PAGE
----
On his left arm, Williams has a tattoo of angel wings, a halo, the date his father, Willie Williams, was born and the date Willie passed away when Louis was 10. And on his 18th birthday in October, Williams got a picture of his grandmother, Eula Williams, inked on his right arm. Eula is still alive, but Louis says his relationship with her has suffered due to her battle with Alzheimer's disease.

Also in the works for Williams and his four closest buddies is a tat that spells the words "Blood Brothers" in cursive. Included in the quintet known as "Tha Squad" is Mercer, who Williams says is his best friend. And vice versa.

"Mike's real important to me," says Williams. "He's my best friend, like a brother to me. Whatever happens to me, he knows about it."

Mercer and Williams do everything together. Go to movies, grub at Zaxby's, ball at the park, play NBA Live 2005. You name it.

"We share each other's thoughts," Mercer says. "We're so much alike. Watch the same TV shows, listen to the same music, laugh at the same jokes."

Their bond is most evident on the basketball court. By far the best backcourt combo in the country, Williams and Mercer led South Gwinnett to the Class AAAAA state title last year. And thanks to them, the Comets started this season ranked No. 5 in the National Basketball Top 25.

"I don't think anybody else in the nation has a connection like us," Mercer says. "I feel as if when he has the ball, he can score any time. People find it amazing how I can just find him on the court."

That connection will continue at the college level. Both Williams and Mercer have signed with Georgia and hope to help the Bulldogs rebound from the scandal surrounding former coach Jim Harrick.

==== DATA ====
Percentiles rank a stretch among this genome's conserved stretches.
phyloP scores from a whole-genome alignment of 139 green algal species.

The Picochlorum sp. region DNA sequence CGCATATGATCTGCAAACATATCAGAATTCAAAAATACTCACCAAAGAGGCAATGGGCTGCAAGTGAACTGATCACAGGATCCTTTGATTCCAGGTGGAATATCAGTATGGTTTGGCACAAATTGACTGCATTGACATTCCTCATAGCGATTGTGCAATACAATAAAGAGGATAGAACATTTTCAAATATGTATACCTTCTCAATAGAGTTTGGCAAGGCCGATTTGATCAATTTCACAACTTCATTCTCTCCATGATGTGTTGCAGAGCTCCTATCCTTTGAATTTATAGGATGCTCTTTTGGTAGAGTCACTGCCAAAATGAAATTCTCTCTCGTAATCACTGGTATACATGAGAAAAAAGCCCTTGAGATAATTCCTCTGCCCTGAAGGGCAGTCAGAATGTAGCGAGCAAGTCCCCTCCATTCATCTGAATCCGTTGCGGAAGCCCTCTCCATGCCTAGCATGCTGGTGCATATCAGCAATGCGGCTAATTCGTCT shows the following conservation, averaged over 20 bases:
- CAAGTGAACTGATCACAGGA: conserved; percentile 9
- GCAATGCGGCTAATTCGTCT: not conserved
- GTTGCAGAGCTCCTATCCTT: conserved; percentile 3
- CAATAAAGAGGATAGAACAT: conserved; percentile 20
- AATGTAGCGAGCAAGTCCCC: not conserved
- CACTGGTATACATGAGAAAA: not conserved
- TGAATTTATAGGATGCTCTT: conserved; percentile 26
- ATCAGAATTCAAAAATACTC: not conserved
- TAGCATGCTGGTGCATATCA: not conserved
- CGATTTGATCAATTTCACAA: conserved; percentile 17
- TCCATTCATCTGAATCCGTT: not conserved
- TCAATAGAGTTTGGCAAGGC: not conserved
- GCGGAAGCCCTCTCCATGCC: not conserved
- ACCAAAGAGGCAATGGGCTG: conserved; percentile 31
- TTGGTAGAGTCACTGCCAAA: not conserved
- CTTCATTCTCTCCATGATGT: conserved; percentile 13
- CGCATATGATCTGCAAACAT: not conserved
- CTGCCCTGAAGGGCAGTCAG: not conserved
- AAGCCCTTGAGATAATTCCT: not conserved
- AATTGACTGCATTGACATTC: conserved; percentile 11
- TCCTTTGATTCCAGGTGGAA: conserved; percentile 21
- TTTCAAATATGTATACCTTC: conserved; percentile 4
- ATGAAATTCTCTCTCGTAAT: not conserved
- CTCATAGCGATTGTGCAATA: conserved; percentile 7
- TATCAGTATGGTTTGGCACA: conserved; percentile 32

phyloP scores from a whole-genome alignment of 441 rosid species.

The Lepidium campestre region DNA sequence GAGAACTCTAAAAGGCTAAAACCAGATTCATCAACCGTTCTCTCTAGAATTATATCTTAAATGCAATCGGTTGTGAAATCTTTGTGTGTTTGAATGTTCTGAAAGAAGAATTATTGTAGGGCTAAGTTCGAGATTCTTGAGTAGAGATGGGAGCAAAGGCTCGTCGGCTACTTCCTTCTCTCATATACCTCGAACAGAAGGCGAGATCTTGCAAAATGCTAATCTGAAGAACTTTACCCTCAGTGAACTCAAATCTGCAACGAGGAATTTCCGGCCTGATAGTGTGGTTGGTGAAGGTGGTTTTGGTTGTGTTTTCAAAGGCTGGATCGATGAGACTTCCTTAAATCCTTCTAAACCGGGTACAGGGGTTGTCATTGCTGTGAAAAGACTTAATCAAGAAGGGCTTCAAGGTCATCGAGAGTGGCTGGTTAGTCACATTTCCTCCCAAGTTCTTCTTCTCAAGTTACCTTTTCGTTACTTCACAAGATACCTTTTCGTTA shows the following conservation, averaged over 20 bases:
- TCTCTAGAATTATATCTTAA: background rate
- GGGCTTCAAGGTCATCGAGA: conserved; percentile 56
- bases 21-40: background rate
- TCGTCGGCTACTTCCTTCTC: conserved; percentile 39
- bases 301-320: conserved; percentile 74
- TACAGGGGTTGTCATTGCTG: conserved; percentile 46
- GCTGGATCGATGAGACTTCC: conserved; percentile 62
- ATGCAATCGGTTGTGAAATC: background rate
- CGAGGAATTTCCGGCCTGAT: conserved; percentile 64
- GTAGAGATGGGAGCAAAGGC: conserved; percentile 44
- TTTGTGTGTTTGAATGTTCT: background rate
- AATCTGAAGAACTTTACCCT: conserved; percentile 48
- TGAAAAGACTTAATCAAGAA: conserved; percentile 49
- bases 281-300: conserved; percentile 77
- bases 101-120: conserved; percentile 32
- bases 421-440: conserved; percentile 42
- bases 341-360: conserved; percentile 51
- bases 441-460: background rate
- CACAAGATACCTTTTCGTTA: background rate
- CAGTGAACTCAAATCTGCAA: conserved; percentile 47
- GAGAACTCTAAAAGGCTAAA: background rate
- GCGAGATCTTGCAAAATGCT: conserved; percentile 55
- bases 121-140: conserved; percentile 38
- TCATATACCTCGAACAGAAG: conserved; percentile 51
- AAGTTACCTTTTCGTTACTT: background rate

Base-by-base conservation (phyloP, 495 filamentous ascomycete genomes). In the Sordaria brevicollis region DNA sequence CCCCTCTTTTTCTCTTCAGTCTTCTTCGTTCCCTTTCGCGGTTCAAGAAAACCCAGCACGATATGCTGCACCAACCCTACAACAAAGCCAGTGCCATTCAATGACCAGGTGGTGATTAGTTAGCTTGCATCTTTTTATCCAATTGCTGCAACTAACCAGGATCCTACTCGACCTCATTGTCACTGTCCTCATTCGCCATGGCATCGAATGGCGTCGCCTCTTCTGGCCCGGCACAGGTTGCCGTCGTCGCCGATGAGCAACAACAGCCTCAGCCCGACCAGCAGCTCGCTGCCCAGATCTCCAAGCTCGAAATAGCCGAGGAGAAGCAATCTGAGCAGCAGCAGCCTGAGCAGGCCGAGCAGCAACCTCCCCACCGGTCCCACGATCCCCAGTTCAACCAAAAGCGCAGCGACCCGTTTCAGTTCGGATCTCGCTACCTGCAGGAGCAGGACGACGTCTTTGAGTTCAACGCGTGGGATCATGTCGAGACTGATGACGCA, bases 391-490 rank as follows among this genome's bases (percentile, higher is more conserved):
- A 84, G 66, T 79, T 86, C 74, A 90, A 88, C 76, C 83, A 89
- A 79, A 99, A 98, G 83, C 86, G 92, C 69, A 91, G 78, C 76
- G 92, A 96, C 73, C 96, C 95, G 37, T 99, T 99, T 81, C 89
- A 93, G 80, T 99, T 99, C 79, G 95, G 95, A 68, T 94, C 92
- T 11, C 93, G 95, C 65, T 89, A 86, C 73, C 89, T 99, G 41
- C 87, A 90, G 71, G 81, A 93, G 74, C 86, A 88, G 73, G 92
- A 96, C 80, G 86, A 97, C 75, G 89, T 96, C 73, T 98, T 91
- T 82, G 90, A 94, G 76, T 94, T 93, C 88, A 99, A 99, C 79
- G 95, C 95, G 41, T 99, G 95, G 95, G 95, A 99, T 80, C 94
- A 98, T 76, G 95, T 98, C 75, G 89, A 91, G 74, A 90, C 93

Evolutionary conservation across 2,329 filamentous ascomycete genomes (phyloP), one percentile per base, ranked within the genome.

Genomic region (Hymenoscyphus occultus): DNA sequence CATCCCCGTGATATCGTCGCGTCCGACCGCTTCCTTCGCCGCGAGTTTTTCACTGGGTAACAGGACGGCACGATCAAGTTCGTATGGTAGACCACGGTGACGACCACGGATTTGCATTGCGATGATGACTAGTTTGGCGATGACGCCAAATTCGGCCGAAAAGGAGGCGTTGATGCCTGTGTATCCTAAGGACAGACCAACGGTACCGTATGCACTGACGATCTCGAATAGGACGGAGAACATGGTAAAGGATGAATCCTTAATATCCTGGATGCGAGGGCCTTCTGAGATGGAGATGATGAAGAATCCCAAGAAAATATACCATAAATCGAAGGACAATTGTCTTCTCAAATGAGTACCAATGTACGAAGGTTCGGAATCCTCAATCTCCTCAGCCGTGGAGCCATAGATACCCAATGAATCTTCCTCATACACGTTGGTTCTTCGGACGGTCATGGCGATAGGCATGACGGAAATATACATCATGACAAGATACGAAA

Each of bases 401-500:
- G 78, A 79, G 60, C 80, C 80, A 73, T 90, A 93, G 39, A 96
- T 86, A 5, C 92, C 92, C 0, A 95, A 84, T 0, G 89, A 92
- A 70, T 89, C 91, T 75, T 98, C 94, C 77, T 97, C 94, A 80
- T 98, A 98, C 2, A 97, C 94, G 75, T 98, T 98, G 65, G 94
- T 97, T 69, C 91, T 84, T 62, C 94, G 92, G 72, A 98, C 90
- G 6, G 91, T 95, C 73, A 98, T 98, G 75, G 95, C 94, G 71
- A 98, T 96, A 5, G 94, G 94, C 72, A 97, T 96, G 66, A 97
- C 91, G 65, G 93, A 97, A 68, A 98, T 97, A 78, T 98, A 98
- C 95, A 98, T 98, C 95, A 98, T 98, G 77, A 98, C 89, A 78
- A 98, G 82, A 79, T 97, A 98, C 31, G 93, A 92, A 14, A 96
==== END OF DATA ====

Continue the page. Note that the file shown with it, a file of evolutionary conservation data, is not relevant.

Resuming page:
That is, assuming Williams doesn't spurn college completely for the riches of the NBA. As the top-rated senior in the country, Williams can't escape the straight-to-NBA chatter.

"I want to be part of helping build the program (at Georgia) up to where we compete in the national championship," says Williams, who occasionally hangs out with and receives advice from Atlanta Falcons quarterback Michael Vick. "But my ultimate goal is to play in the NBA. I'm still committed to Georgia, but if the opportunity presents itself in the form I'd like it to, then it could happen for me."

And the reality is, the opportunity could present itself. The past two No. 1 draft picks — LeBron James and Dwight Howard — have both been out of high school, and the No. 1 recruit from the Class of 2002, Amare Stoudemire, skipped college and was named the NBA's Rookie of the Year two seasons ago.

Fleetwood says several NBA teams have already contacted him about attending South Gwinnett games this season to get a glimpse of the new-and-improved Williams, who added about 10 pounds during the offseason.

"I waited 29 years for a player like Louis," says Fleetwood, who coached one Division I prospect during his 27-year tenure in Indiana before coming to South Gwinnett. "None of my other players were even close to him."

Mercer, meanwhile, might not be getting straight-to-NBA hype, but that doesn't mean he's not a legit NBA prospect. Although he says he'll play four years at Georgia regardless, the opportunity to leave college early could present itself because of his deadly mid-range game and passing ability.

"I think they're both going to play in the NBA one day," Fleetwood says. "It'd be absolutely great if they played together because I wouldn't have to watch all the NBA games."

Of course, Fleetwood would be happy either way. And with two empty passenger seats, he's got plenty of time on his hands.